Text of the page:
following the assigned day. For example, a person assigned to report about a Monday would be 
contacted on the following Tuesday. Ten percent of designated persons are assigned to report 
about each of the five weekdays. Twenty-five percent are assigned to report about each weekend 
day. Households are called for up to 8 consecutive weeks (for example, 8 Tuesdays) in order to 
secure an interview.

About the questionnaire

In the time diary portion of the ATUS interview, survey respondents sequentially report activities 
they did between 4 a.m. on the day before the interview until 4 a.m. on the day of the interview. 
For each activity, respondents are asked how long the activity lasted. For activities other than 
personal care activities (such as sleeping and grooming), interviewers also ask respondents where 
they were and who was in the room with them (if at home) or who accompanied them (if away from home). 
If respondents report doing more than one activity at a time, they are asked to identify which one 
was their main activity. If none can be identified, the interviewer records the first activity 
mentioned. After completing the time diary, interviewers ask additional questions, including 
questions to identify eldercare providers and activities done as eldercare. Questions on eldercare 
were added to the survey in 2011.

After completing the interview, activity descriptions are assigned a single 6-digit code using the 
ATUS Coding Lexicon. The 3-tier coding system consists of 17 major activity categories, each with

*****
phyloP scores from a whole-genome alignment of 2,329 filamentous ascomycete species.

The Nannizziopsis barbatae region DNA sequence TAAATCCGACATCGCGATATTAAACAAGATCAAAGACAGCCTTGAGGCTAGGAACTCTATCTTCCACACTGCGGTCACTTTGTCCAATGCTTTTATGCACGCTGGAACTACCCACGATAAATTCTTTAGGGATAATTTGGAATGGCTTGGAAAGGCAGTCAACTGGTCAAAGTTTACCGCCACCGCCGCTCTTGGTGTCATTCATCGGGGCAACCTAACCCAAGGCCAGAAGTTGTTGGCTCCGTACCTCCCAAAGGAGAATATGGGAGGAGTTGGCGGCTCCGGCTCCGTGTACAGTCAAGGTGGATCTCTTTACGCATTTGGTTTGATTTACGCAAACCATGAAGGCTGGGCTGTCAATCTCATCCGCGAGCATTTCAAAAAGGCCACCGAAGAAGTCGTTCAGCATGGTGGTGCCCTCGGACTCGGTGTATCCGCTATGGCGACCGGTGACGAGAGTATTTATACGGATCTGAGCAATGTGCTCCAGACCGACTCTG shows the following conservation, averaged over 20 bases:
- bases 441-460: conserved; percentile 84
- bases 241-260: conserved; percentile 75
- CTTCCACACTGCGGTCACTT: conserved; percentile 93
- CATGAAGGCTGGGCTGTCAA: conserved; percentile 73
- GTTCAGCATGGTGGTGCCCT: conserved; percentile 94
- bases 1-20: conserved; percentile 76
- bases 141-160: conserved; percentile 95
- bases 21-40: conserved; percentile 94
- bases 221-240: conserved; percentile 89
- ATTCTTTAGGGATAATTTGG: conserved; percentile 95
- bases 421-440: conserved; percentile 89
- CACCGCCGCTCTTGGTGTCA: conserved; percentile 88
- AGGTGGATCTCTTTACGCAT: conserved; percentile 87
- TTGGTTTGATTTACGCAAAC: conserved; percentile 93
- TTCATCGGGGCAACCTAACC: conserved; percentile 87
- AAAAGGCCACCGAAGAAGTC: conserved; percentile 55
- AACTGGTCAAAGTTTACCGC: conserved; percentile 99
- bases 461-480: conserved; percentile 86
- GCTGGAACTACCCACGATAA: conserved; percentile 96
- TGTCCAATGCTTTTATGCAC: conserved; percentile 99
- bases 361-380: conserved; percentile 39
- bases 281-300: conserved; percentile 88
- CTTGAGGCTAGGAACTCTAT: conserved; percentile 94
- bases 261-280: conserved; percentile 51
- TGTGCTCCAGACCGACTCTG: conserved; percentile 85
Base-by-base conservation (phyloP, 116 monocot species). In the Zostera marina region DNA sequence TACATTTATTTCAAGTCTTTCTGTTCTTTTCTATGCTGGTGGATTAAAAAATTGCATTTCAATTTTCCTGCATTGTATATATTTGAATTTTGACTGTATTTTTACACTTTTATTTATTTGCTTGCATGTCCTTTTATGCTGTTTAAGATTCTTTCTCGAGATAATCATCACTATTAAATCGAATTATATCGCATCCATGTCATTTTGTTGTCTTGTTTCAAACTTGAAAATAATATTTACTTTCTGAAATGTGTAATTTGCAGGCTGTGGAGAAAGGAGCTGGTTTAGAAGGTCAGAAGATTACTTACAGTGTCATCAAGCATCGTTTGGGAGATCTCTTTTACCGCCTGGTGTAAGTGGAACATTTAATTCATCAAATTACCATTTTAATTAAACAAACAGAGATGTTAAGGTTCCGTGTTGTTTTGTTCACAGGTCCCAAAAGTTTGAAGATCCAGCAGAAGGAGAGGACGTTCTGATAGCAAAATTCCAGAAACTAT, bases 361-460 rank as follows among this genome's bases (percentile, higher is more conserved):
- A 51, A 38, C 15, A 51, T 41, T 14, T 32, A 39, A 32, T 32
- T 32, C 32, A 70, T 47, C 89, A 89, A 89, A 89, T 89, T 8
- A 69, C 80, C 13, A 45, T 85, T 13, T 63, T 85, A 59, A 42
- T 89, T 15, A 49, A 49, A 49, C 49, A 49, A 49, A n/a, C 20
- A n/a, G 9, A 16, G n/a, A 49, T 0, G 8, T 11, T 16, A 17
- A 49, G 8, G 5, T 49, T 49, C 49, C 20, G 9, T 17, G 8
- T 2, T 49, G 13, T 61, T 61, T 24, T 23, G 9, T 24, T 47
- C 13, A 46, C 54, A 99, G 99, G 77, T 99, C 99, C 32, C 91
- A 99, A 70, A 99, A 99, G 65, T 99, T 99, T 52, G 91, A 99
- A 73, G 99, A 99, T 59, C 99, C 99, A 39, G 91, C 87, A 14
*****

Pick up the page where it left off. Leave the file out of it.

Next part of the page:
multiple second- and third-tier subcategories. These coding lexicon categories are then combined 
into composite categories for publication. Descriptions of categories shown in this release can be 
found in the Activity definitions section of this Technical Note. The ATUS Coding Lexicons can be 
accessed at www.bls.gov/tus/lexicons.htm.

Concepts and definitions

Average day. The average day measure reflects an average distribution across all persons in the 
reference population and all days of the week.

Average hours per day. The average number of hours spent in a 24-hour day (between 4 a.m. on the 
diary day and 4 a.m. on the interview day) doing a specified activity.

  •	Average hours per day, population. The average number of hours per day is computed using 
  	all responses from a given population, including those of respondents who did not do a 
  	particular activity on their diary day. These estimates reflect how many population 
  	members engaged in an activity and the amount of time they spent doing it.

  •	Average hours per day, persons who did the activity. The average number of hours per day 
  	is computed using only responses from those who engaged in a particular activity on their 
  	diary day.

Condition related to aging. An ongoing ailment or physical or emotional limitation that typically